Following President Trump’s announcement that the US would honor its commitment to acknowledge reality and recognize Jerusalem as Israel’s capital, Mahmoud Abbas cursed President Trump, saying “May your house be destroyed.” This was no idle insult, but a virulent Middle Eastern curse that wishes death and destruction upon him who is cursed and his entire extended family. In the same breath, Abbas also grossly insulted UN Ambassador Nikki Haley and US Ambassador to Israel David Friedman. Yet President Trump continues to seek a pathway to peace in the region.

Years of trying to create peace between Israel and the Palestinians have ended in frustration and failure, largely because peace is not a part of Abbas’ true agenda. When Abbas lionizes the terrorists who kill Israelis in their homes, when he names streets and schools after murderers of Jews, when he encourages his people to use knives, cars, rocks, and guns to kill the Jews whom he calls the ‘enemy’, it is clear that more is needed than words of peace and conciliation. In fact, it is clear that one of the most serious obstacles to peace today is Abbas himself.

As a direct result of his intransigence, the U.S. has decided to withhold payment to the United Nations Relief and Works Agency for Palestine Refugees in the Near East (UNRWA) because of its policies regarding the inheritance of refugee status from generation to generation, unlike any other group of refugees in the world.

On January 24, UN Ambassador Nikki Haley took it one step further. In order to punish Abbas and the PA for disrespecting President Trump and the U.S., she recommended canceling all further contributions to the PA until they are willing to negotiate in good faith with Israel.

In the Middle East, addressing the issues from a position of strength is the only way to deal effectively. And Donald Trump has struck the right tone. What President Trump stated so simply was obvious. He acknowledged what has been true for seventy years – that Jerusalem is the functioning capital of Israel.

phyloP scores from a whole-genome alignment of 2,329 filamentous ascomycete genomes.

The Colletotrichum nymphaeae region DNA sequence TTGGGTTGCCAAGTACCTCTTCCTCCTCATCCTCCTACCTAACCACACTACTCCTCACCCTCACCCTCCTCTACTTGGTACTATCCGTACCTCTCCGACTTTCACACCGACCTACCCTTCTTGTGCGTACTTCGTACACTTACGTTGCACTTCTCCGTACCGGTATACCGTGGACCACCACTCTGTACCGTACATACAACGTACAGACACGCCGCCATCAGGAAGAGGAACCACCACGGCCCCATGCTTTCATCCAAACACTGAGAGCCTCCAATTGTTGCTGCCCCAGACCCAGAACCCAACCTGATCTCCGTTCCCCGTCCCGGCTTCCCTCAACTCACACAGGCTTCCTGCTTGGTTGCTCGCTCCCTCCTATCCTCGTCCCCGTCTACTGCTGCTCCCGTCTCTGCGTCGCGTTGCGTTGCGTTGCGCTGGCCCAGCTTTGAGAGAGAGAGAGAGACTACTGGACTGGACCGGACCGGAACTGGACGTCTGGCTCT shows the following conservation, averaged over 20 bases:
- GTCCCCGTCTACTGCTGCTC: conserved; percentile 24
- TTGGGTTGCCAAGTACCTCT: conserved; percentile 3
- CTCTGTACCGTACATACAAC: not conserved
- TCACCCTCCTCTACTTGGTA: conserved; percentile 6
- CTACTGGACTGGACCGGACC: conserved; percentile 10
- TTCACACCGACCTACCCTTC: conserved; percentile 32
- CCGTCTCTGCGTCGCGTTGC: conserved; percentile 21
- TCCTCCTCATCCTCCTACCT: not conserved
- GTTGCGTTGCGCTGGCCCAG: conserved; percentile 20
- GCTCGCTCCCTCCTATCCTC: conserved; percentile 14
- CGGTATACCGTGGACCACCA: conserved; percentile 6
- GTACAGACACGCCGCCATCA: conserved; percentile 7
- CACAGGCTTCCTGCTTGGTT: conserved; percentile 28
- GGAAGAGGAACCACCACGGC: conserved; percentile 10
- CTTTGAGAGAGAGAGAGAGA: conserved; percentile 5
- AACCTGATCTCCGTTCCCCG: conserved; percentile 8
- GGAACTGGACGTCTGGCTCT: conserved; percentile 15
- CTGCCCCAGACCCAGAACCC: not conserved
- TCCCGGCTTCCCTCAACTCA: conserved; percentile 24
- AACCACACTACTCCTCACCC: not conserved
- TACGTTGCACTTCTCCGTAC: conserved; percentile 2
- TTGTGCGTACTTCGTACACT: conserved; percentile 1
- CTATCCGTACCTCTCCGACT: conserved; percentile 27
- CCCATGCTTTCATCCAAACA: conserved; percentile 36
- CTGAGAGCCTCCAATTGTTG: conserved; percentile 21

Abbas said he would refuse all U.S. aid and insisted that there will be no peace until the U.S. decision on Jerusalem is reversed. That Abbas and a host of other Muslim leaders have taken offense at this was predictable. Students of the Middle East expected no less. When challenged, a Middle Eastern leader must show a strong resolve.

But long and painful history has taught that a strong diplomatic hand in the region gets far more results than a mealy-mouth application of diplomatic niceties. They simply don’t work in the Middle East because the culture perceives them, and the politicians who use them, as weak and pathetic. They are to be mocked and challenged, rather than respected. But a strong hand, even as it is rejected, must be taken seriously. And so it will be here.

Why Trump Should Move the Embassy Now

As long as the U.S. Embassy remains in Tel Aviv, the impasse will continue, and the fumes of Palestinian resentment and hatred will fester. The best thing the President can do for the future of peace in the region is to move the embassy to Jerusalem now, and create a fait accompli. This will accomplish three things: it will make clear to the Palestinians that this decision is final; and it will interrupt the hope that the decision can be reversed. It will also lay the groundwork for talks based on a new reality – that Israel is here to stay and that the Palestinians are not going to uproot them.

As Hamas and Hezbollah rattle their sabres on Israel’s southern and northern borders, there are other more hopeful signs. The UN is showing signs of retreating from its virulent anti-Israel postures, and other countries have expressed interest in moving their embassies to Jerusalem. Although Abbas continues to incite his people, he is 81 years old and will no doubt be replaced soon. The hatred that has been instilled in the Palestinian children as a matter of policy has taken its toll, but there may be a growing number of Palestinians who simply want to live their lives in peace.

This can be, though forged in fire, a beginning for a new status quo. And a hopeful future for a region that has had too little hope for generations.